After watching a lot of television these past few weeks, it’s apparent that many of us are starting to believe what we’re being told, that “our country and way of life have changed forever.”
Just like that, our little Mayberry has been blown to bits.
Now, I know something about TV’s Mayberry. My wife is a big fan of the old Andy Griffith show, and rarely a night goes by when Andy and Barney and Gomer don’t stop by our house via satellite.
Mayberry does seem like an idyllic spot, with all of life’s problems neatly compacted into 30-minute blocks of laughs, solutions and Viagra commercials.
There’s crime in Mayberry, but not enough to keep two law-enforcement officers busy. There’s a barber shop where people go to meet their friends and receive free haircuts. (I’ve never seen money change hands anywhere in the town.) Kids in Mayberry still have time to hang out after school (they aren’t overburdened with homework and parentally mandated “educational” activities), and Opie and his pals don’t need an armed guard to make sure they get to the fishing hole and back.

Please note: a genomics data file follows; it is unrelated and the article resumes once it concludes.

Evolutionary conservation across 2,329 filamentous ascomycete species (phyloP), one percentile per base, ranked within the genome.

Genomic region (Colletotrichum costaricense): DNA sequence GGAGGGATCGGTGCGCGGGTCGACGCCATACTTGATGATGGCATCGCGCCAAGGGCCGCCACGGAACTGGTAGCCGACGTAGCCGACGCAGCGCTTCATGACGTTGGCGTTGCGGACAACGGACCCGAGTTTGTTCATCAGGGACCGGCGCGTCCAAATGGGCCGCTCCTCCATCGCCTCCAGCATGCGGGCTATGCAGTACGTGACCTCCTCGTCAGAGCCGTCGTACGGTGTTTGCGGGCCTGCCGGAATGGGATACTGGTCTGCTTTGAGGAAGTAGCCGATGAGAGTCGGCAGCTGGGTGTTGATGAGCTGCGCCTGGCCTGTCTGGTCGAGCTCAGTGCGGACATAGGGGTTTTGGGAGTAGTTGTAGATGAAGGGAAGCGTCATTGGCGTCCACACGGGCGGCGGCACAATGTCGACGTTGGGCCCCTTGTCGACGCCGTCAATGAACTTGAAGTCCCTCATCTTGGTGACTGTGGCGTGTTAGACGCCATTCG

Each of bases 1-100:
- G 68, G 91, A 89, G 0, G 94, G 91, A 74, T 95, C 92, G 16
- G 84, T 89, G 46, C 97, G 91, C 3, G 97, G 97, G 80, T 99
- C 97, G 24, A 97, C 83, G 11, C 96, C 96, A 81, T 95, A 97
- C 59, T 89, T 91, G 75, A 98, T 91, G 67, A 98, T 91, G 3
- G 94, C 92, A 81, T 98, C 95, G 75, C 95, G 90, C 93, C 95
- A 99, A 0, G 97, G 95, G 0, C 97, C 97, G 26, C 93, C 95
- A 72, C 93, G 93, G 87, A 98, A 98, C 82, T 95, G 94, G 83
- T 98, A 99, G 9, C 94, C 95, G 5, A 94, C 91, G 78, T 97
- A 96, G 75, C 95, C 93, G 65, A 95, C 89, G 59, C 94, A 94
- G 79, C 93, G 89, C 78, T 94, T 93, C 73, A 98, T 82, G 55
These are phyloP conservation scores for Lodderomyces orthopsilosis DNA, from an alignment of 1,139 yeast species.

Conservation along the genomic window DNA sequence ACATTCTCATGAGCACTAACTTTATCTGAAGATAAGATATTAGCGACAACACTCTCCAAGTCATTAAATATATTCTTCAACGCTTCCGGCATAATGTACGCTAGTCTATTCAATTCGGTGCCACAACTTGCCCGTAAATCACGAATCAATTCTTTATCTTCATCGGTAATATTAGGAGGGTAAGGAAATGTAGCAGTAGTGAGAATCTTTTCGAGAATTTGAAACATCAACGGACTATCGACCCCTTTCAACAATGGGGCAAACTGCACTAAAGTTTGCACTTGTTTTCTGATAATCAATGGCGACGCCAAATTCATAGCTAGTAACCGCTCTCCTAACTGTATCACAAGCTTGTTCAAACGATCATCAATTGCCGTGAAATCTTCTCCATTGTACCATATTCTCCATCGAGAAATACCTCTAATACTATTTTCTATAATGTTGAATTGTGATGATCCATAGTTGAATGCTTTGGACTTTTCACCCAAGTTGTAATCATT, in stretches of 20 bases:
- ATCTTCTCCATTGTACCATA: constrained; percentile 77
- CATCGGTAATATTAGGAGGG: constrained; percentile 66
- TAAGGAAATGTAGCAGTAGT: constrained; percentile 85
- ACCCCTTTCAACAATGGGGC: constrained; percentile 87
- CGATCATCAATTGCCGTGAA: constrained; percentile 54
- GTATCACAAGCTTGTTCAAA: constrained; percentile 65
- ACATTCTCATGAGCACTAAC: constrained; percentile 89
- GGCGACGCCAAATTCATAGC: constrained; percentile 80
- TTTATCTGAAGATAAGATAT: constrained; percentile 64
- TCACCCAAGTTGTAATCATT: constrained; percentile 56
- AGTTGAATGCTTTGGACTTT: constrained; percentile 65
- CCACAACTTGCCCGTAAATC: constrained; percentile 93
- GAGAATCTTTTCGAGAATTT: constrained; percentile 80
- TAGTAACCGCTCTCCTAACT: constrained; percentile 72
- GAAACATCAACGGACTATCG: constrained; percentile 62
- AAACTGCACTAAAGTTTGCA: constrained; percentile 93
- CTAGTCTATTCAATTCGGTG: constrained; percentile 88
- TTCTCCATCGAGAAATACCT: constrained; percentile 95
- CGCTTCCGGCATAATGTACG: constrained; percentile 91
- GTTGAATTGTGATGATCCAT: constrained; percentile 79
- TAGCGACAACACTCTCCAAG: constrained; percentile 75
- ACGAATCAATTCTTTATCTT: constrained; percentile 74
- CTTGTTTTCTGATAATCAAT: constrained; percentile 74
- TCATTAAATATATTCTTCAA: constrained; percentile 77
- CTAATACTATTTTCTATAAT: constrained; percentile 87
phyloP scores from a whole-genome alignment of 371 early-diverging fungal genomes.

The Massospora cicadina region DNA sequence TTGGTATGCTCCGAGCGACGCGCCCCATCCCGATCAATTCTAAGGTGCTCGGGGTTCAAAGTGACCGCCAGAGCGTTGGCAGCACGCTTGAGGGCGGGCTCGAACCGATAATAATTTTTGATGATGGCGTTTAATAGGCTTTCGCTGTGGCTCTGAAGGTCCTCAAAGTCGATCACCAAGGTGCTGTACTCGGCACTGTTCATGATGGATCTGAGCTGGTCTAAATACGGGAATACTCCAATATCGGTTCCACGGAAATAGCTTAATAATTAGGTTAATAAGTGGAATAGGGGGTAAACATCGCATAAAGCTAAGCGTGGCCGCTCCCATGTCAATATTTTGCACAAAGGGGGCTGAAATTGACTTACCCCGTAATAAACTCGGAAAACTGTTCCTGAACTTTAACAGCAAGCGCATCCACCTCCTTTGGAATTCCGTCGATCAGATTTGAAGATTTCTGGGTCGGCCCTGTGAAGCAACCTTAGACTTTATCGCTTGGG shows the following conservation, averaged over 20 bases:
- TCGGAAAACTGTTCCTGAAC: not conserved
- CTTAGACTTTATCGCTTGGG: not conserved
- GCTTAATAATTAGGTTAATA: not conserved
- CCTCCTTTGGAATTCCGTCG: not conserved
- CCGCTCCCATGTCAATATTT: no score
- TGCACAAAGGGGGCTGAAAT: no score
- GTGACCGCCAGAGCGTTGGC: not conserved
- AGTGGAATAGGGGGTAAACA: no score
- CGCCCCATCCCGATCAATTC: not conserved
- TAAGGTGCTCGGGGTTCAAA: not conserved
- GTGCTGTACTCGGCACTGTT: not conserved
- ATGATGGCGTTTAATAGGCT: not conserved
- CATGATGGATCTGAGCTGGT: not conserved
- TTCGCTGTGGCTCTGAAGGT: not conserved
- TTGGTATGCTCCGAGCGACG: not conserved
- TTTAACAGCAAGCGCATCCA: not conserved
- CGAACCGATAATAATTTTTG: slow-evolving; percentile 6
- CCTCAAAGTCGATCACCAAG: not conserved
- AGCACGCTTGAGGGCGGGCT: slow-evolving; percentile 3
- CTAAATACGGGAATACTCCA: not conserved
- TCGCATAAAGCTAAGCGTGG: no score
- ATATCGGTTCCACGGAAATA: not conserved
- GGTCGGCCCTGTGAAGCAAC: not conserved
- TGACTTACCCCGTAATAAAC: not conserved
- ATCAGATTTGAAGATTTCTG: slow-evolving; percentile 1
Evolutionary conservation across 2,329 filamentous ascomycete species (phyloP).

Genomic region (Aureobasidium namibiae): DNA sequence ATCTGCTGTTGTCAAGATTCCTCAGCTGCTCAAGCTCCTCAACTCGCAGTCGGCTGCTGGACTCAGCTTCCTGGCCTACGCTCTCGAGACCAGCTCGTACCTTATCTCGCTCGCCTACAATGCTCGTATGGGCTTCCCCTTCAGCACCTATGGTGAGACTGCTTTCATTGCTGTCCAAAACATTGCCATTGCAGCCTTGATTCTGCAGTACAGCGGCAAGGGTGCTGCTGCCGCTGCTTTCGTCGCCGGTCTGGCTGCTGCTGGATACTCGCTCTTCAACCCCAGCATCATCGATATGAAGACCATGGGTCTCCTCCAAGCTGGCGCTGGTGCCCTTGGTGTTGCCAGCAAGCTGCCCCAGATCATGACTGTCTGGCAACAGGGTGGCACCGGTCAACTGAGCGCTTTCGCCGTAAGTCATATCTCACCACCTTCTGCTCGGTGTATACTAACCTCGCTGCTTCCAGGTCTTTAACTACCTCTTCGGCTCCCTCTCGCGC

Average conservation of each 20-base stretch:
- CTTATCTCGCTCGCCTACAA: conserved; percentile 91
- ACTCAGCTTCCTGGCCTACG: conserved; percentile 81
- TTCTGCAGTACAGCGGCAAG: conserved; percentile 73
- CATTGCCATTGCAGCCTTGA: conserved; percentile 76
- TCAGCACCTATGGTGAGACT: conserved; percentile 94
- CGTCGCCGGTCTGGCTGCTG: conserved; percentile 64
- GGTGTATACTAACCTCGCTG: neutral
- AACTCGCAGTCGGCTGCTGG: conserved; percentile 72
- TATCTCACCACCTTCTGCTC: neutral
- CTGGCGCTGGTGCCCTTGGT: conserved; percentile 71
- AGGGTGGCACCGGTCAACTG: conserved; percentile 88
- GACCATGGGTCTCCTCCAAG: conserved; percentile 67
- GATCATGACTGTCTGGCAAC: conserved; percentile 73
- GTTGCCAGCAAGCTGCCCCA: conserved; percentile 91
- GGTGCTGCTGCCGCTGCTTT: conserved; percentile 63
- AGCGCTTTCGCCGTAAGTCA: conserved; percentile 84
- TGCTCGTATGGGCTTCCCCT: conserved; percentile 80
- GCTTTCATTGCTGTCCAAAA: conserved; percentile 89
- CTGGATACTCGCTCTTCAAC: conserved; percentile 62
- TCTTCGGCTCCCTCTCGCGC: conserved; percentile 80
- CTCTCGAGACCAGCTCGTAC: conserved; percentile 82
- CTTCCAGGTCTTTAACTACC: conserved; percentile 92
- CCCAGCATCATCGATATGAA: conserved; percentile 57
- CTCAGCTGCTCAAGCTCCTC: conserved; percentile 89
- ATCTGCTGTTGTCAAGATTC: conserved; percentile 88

There’s accountability in Mayberry, too. Kids who so something wrong are dressed down by whatever adult happens to be nearby; nobody makes excuses for their actions because it seems like the politically correct thing to do. Adults feel the same pain when they make a mistake. And it’s all done in the spirit of helping a neighbor.
Mayberry’s real strength is that, much like here, not all of its characters are happy all of the time. Not everyone does well in school. Not everyone has a fulfilling job. Not everyone is even funny.
In fact, the place is full of people who aren’t always sure where they’re going, don’t really know if they want to get there, and aren’t even sure they’re safe in what must be the safest environment ever conceived.
But Mayberry’s residents always pull together in the end. They always have one another’s best interests at heart. They always go out of their way, even when they don’t really want to, to make life a little better for their neighbor.
That’s Mayberry’s real strength. And as we’re finding out every day now, perhaps that has been the real strength of this country all along.
I’m not sure our lives have changed forever. I think we’re just learning things about ourselves and our neighbors that have been right in front of us.
We just hadn’t taken the time to appreciate what we have. Until now. *
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